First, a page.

Research topic

Remote Sensing of Nutrient Supply Status

In particular in agriculture, the application of remote sensing has become of increasing importance in recent years. This involves detecting the condition or even changes in the optical properties of leaves. The optical properties are based on interactions between light and the various components in plant tissues, for example pigments, water, cellulose, proteins.

 

Part of the incident light spectrum is absorbed by the leaf tissue, while the remaining spectrum is reflected. By detecting and quantifying the absorbed and reflected wavelengths, it is possible to assess various physiological and anatomical parameters. Thus, the development of plants and its responses to nutrient deficiencies, diseases, drought and water stress or environmental changes can be evaluated.

IAPN's field trial in which remote sensing is used to continuously monitor crop stands during their development. (Photo: Hanebut) IAPN's field trial in which remote sensing is used to continuously monitor crop stands during their development. (Photo: Hanebut)

For this purpose, the methodology of remote sensing through, for example, field spectrometry and the analysis of satellite images, is used and compared with parallel data collection through field sampling. Apart from its non-invasive aspect, which allows in vivo observations of plants, this methodology is particularly useful as it allows continuous monitoring of plant development over time with high spatial resolution. Therefore, it is possible to fully follow the entire life cycle of plants.

Spectral phenotyping of wheat plants using a smartphone. (Photo: Rethmeyer) Spectral phenotyping of wheat plants using a smartphone. (Photo: Rethmeyer)

Early detection of nutrient deficiencies is one of the main focuses of research at IAPN and, particularly, special attention is given to the role of magnesium (Mg) in plant physiological processes.

 

Being one of the plant essential macronutrients, Mg participates in many physiological processes by being a cofactor of many enzymes involved in respiration, membrane transport, photosynthesis, and the synthesis of DNA and RNA, a structural stabilizer of several nucleotides, and part of the ring structure of the chlorophyll molecule. Its deficiency in crops can affect plant biomass and yield formation severely. Under Mg deficiency, due to the mobility of Mg in the phloem and its recycling from chlorophyll degradation, the chlorophyll in the vascular bundles remains unaffected for longer periods than the chlorophyll in the cells between the bundles. This situation causes the typical intervenous pattern of chlorosis that occurs first in older leaves, leading to senescence and premature abscission eventually.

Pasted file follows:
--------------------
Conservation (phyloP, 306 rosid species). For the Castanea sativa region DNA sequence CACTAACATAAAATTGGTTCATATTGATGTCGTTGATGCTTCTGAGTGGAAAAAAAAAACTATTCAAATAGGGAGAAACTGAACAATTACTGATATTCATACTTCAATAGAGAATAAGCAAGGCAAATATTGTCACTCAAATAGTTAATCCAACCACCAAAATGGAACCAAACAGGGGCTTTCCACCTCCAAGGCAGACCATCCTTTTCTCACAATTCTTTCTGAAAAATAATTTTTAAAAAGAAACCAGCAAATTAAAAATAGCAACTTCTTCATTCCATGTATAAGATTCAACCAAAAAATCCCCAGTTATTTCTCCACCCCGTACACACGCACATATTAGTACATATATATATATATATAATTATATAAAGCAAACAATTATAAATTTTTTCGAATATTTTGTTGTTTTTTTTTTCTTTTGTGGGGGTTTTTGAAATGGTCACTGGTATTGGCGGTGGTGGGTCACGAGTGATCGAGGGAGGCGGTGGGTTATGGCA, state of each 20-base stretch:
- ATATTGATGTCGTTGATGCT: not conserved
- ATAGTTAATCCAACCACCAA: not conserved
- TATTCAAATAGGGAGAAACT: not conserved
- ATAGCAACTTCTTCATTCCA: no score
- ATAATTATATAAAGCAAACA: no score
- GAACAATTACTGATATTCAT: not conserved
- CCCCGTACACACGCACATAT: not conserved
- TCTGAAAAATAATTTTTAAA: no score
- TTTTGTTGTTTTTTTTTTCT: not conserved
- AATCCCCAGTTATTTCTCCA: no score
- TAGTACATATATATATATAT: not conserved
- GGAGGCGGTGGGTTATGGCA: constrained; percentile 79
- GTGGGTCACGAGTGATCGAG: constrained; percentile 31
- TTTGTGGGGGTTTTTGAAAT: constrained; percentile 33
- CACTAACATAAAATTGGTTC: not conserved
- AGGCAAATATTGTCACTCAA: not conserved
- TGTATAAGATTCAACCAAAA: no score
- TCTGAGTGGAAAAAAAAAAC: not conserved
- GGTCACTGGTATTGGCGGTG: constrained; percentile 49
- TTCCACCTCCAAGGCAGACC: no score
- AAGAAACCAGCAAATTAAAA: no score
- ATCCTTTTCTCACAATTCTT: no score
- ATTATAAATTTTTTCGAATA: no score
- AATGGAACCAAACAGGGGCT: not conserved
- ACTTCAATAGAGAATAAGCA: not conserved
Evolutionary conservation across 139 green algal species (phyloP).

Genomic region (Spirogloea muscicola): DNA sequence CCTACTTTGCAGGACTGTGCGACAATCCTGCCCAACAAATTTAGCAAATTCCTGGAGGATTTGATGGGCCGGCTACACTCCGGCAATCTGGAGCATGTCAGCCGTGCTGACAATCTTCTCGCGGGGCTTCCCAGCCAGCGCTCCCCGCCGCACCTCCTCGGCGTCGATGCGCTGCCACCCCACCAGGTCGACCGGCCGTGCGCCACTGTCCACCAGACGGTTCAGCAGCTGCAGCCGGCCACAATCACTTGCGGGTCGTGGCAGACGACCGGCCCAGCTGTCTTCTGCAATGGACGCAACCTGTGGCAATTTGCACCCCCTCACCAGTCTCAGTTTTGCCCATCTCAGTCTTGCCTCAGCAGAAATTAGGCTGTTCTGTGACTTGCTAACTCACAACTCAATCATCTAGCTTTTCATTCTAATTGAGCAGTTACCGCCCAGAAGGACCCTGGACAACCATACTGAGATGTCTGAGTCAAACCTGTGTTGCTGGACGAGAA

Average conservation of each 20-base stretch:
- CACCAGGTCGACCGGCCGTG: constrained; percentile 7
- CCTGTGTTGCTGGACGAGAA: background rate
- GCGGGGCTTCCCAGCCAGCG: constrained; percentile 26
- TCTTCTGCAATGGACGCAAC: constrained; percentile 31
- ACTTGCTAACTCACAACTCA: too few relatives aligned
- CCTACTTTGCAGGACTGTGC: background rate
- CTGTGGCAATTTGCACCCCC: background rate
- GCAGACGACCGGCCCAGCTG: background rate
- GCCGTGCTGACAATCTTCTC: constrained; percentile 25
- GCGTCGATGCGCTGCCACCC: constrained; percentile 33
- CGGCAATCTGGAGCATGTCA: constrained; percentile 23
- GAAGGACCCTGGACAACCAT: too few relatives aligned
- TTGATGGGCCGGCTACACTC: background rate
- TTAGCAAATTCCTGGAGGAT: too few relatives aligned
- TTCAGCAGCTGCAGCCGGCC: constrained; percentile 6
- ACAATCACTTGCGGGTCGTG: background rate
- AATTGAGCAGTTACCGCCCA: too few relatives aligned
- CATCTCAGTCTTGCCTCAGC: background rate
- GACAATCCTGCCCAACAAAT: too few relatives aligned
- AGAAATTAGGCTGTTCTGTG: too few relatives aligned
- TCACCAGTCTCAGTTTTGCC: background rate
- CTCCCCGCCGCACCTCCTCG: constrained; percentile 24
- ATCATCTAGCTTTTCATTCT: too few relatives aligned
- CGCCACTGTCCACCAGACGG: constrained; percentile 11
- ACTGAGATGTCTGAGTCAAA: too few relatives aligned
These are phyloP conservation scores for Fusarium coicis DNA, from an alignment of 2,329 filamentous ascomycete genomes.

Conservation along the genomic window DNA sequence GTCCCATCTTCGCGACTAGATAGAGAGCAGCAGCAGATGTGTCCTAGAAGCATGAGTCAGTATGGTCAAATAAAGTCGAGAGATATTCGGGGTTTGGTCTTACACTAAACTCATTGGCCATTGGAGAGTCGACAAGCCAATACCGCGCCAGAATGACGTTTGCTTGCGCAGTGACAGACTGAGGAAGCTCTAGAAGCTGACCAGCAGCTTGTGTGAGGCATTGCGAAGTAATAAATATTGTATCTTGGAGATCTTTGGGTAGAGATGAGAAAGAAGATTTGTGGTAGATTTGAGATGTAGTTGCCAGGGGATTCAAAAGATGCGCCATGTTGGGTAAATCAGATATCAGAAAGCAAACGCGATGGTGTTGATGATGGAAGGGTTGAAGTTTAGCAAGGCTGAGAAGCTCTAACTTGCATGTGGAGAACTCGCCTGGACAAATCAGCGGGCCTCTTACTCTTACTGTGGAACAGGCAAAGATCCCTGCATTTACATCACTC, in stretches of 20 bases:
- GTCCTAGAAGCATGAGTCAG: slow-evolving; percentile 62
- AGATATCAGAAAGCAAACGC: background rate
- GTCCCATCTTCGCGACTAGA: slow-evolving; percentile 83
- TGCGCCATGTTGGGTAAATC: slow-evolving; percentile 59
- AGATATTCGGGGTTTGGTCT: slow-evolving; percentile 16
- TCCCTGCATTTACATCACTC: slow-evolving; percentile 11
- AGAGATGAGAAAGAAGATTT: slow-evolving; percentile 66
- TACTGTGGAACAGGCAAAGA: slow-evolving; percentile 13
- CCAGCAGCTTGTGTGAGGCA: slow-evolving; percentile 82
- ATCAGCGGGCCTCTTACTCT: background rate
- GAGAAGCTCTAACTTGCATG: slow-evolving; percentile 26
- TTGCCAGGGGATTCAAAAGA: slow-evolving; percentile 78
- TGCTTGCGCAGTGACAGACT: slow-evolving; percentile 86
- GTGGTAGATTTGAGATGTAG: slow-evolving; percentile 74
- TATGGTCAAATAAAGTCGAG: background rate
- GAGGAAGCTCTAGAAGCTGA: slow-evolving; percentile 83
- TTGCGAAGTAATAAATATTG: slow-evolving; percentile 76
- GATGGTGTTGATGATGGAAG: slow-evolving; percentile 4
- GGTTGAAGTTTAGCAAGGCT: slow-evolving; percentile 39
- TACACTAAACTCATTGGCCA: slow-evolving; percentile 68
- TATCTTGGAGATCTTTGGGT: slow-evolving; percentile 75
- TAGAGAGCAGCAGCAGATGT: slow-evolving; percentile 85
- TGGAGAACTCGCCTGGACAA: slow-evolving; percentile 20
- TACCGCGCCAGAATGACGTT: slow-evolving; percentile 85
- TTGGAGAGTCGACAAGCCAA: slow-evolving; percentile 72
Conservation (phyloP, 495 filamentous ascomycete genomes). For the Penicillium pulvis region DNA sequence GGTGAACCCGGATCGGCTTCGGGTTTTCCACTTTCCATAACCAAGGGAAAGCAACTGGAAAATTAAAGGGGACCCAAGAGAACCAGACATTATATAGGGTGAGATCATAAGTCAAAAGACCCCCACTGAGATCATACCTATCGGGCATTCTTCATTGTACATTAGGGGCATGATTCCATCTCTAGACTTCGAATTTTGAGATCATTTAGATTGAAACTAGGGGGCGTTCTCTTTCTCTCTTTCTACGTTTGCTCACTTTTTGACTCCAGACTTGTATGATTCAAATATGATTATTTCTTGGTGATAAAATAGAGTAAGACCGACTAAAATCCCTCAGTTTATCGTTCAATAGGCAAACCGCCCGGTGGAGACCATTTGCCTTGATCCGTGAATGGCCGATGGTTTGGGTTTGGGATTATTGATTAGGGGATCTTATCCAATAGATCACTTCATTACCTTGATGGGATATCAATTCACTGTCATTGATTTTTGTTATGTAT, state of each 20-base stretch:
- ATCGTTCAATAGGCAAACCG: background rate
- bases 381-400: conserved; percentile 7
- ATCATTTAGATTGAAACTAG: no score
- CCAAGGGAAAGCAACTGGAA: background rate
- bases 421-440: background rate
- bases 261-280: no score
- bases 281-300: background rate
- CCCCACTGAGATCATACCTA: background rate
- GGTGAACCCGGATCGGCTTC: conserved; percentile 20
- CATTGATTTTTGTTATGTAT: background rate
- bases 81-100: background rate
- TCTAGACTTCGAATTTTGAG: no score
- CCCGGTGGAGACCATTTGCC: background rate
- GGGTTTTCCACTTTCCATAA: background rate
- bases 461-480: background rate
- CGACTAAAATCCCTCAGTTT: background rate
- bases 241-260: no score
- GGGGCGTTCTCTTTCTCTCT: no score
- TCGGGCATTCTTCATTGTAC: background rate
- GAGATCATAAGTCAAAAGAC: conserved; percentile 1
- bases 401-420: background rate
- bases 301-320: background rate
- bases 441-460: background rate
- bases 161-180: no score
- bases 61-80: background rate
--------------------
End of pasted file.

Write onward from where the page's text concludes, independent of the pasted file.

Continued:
Field grown winter wheat. (Photo: Tränkner) Field grown winter wheat. (Photo: Tränkner)

However, similarly to other nutrient deficiencies, when plants display visible symptoms or even before they appear, plant growth and development has already been severely compromised, thus decreasing yield considerably. Therefore, the presymptomatic and non-invasive detection of Mg deficiencies in plants, e.g., through remote sensing, is crucial for crop monitoring and to alleviate stress at early stages of plant development, thus avoiding irreversible damage and mitigate yield losses substantially.

 

 

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